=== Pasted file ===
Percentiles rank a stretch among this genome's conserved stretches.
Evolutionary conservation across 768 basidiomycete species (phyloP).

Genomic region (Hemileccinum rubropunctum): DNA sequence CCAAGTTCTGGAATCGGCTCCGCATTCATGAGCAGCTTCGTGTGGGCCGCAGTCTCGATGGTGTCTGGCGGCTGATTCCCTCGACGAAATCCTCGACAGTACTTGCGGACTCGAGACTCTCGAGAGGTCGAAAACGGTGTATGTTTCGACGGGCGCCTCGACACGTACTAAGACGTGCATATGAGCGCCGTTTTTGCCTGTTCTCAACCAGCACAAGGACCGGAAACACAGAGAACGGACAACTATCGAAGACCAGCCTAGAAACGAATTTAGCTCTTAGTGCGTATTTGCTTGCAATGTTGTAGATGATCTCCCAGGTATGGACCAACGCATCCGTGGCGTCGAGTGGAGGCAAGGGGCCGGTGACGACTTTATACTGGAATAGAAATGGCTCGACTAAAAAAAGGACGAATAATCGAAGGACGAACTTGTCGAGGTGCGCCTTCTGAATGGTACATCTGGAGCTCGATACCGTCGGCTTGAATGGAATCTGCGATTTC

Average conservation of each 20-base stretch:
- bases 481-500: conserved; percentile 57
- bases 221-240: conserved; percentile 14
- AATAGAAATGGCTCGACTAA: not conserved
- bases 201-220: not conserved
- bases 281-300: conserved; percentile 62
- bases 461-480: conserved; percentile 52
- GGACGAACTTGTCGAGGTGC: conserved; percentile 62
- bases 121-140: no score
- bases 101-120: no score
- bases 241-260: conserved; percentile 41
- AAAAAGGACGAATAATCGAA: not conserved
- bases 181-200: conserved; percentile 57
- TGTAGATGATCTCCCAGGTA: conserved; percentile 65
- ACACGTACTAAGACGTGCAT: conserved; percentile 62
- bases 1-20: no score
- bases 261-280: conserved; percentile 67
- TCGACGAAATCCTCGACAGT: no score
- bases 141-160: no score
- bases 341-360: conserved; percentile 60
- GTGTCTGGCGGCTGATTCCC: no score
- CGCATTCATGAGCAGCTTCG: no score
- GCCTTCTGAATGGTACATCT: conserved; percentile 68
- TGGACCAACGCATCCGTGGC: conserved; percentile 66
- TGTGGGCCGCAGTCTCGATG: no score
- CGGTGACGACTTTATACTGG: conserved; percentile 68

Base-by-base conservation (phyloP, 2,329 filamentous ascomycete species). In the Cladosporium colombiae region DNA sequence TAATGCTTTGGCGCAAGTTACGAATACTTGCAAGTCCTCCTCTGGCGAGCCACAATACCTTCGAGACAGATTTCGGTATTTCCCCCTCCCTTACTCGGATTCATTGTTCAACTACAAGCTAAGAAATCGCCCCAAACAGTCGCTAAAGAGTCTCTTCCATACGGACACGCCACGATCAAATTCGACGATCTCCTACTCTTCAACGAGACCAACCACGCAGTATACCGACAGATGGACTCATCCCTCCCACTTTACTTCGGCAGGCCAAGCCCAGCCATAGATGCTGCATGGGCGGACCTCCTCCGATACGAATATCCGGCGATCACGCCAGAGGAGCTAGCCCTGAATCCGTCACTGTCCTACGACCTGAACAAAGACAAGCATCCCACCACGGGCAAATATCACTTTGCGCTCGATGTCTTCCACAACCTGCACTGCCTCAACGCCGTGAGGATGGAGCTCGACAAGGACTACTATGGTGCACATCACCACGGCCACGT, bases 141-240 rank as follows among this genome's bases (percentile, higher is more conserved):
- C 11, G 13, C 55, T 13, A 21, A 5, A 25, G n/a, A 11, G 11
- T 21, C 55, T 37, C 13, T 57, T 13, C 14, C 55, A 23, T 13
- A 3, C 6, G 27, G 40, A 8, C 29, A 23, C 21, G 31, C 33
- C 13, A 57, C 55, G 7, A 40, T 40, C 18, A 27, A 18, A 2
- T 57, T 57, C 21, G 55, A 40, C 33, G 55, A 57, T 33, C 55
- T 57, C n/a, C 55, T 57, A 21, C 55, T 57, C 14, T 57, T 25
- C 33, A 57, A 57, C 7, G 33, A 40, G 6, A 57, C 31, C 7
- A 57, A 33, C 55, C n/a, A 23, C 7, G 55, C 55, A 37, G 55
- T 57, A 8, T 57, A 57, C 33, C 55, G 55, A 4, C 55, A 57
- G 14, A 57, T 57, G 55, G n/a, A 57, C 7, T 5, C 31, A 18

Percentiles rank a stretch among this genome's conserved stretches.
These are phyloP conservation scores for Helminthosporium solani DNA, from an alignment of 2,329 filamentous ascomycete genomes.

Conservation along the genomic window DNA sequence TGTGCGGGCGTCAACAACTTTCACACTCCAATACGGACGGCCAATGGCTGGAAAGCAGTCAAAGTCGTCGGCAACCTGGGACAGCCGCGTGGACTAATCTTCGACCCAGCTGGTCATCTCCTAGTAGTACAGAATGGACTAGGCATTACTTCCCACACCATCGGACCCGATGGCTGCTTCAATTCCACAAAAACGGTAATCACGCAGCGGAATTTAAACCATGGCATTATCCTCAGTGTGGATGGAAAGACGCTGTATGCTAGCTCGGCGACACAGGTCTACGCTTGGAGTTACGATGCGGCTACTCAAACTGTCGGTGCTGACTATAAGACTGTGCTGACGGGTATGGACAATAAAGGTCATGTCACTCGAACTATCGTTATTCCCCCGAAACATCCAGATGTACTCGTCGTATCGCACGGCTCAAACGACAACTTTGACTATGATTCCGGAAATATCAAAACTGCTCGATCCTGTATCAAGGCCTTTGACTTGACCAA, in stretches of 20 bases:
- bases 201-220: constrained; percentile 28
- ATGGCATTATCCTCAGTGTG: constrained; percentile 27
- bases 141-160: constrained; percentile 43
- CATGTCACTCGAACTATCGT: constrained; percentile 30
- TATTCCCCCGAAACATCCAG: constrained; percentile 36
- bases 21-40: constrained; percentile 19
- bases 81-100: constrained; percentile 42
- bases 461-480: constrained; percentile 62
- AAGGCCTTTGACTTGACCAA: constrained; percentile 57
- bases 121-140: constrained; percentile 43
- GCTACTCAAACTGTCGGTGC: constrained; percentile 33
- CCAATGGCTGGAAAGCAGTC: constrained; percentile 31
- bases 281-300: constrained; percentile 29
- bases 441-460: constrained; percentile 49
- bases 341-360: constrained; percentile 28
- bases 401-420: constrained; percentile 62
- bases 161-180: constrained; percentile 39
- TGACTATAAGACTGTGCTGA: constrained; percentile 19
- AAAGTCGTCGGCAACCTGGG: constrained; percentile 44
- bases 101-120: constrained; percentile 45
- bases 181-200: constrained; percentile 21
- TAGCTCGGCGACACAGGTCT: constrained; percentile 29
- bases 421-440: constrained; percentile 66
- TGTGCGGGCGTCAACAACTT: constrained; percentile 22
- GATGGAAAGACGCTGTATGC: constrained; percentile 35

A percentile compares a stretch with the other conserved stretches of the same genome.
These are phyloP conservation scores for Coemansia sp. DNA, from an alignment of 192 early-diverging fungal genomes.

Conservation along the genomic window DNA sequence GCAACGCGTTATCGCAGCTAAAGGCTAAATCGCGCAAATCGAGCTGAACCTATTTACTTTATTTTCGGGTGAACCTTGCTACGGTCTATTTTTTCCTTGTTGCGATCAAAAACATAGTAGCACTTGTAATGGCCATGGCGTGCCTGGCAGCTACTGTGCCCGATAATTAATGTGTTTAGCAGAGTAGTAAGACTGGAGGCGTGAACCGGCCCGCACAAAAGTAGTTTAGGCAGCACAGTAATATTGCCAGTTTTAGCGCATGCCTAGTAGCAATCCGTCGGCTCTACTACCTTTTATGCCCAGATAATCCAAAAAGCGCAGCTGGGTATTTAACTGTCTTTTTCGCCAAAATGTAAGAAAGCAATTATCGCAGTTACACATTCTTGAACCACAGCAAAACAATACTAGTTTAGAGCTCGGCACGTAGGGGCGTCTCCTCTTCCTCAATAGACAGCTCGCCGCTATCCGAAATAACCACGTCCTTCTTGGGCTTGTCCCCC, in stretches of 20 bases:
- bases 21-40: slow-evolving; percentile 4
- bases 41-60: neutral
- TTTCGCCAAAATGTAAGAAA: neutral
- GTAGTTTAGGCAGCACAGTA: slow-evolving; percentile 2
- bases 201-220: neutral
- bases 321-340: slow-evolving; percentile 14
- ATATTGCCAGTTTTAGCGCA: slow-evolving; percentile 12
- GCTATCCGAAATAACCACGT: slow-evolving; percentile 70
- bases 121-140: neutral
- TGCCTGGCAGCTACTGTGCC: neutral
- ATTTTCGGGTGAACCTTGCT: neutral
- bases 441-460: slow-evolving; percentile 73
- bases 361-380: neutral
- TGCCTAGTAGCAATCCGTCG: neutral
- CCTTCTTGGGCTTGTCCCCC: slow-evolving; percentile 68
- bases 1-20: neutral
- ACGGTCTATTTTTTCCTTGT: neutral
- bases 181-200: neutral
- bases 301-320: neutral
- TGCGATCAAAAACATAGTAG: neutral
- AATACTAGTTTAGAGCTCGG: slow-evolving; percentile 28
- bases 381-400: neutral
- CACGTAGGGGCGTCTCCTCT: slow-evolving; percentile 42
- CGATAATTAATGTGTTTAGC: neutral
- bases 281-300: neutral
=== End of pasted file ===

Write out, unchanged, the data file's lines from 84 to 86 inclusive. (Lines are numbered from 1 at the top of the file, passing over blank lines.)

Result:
- bases 361-380: neutral
- TGCCTAGTAGCAATCCGTCG: neutral
- CCTTCTTGGGCTTGTCCCCC: slow-evolving; percentile 68